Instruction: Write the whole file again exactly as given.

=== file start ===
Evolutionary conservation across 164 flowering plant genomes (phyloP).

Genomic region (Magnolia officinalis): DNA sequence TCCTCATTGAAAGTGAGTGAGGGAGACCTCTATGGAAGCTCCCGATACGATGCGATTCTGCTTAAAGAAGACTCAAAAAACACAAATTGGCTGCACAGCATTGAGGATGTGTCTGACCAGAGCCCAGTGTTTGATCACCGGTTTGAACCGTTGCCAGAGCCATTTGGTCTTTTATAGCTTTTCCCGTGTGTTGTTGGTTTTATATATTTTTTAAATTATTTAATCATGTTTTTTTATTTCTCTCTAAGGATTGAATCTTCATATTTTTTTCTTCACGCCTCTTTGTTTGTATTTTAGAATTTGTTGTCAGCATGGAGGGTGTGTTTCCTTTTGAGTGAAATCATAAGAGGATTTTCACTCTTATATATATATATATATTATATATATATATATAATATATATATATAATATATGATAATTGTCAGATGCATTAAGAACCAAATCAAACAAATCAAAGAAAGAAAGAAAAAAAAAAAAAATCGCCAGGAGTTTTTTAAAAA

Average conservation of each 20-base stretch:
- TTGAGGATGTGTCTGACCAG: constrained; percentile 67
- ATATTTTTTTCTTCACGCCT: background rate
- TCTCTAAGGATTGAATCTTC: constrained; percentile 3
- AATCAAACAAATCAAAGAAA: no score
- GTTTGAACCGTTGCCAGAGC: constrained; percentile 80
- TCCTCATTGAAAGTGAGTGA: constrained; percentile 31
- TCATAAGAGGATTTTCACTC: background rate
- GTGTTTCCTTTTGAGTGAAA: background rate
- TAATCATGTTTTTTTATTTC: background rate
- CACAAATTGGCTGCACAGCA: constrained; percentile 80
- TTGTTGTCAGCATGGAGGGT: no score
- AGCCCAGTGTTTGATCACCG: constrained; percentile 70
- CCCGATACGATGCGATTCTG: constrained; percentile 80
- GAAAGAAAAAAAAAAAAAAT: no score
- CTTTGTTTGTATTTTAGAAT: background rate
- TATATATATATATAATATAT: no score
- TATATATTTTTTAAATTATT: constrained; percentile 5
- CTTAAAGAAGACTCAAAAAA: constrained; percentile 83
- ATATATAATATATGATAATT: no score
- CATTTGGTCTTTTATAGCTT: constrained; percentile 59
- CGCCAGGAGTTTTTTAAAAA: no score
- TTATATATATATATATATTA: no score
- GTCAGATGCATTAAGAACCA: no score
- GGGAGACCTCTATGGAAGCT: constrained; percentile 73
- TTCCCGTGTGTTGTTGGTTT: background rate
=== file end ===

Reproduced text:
Evolutionary conservation across 164 flowering plant genomes (phyloP).

Genomic region (Magnolia officinalis): DNA sequence TCCTCATTGAAAGTGAGTGAGGGAGACCTCTATGGAAGCTCCCGATACGATGCGATTCTGCTTAAAGAAGACTCAAAAAACACAAATTGGCTGCACAGCATTGAGGATGTGTCTGACCAGAGCCCAGTGTTTGATCACCGGTTTGAACCGTTGCCAGAGCCATTTGGTCTTTTATAGCTTTTCCCGTGTGTTGTTGGTTTTATATATTTTTTAAATTATTTAATCATGTTTTTTTATTTCTCTCTAAGGATTGAATCTTCATATTTTTTTCTTCACGCCTCTTTGTTTGTATTTTAGAATTTGTTGTCAGCATGGAGGGTGTGTTTCCTTTTGAGTGAAATCATAAGAGGATTTTCACTCTTATATATATATATATATTATATATATATATATAATATATATATATAATATATGATAATTGTCAGATGCATTAAGAACCAAATCAAACAAATCAAAGAAAGAAAGAAAAAAAAAAAAAATCGCCAGGAGTTTTTTAAAAA

Average conservation of each 20-base stretch:
- TTGAGGATGTGTCTGACCAG: constrained; percentile 67
- ATATTTTTTTCTTCACGCCT: background rate
- TCTCTAAGGATTGAATCTTC: constrained; percentile 3
- AATCAAACAAATCAAAGAAA: no score
- GTTTGAACCGTTGCCAGAGC: constrained; percentile 80
- TCCTCATTGAAAGTGAGTGA: constrained; percentile 31
- TCATAAGAGGATTTTCACTC: background rate
- GTGTTTCCTTTTGAGTGAAA: background rate
- TAATCATGTTTTTTTATTTC: background rate
- CACAAATTGGCTGCACAGCA: constrained; percentile 80
- TTGTTGTCAGCATGGAGGGT: no score
- AGCCCAGTGTTTGATCACCG: constrained; percentile 70
- CCCGATACGATGCGATTCTG: constrained; percentile 80
- GAAAGAAAAAAAAAAAAAAT: no score
- CTTTGTTTGTATTTTAGAAT: background rate
- TATATATATATATAATATAT: no score
- TATATATTTTTTAAATTATT: constrained; percentile 5
- CTTAAAGAAGACTCAAAAAA: constrained; percentile 83
- ATATATAATATATGATAATT: no score
- CATTTGGTCTTTTATAGCTT: constrained; percentile 59
- CGCCAGGAGTTTTTTAAAAA: no score
- TTATATATATATATATATTA: no score
- GTCAGATGCATTAAGAACCA: no score
- GGGAGACCTCTATGGAAGCT: constrained; percentile 73
- TTCCCGTGTGTTGTTGGTTT: background rate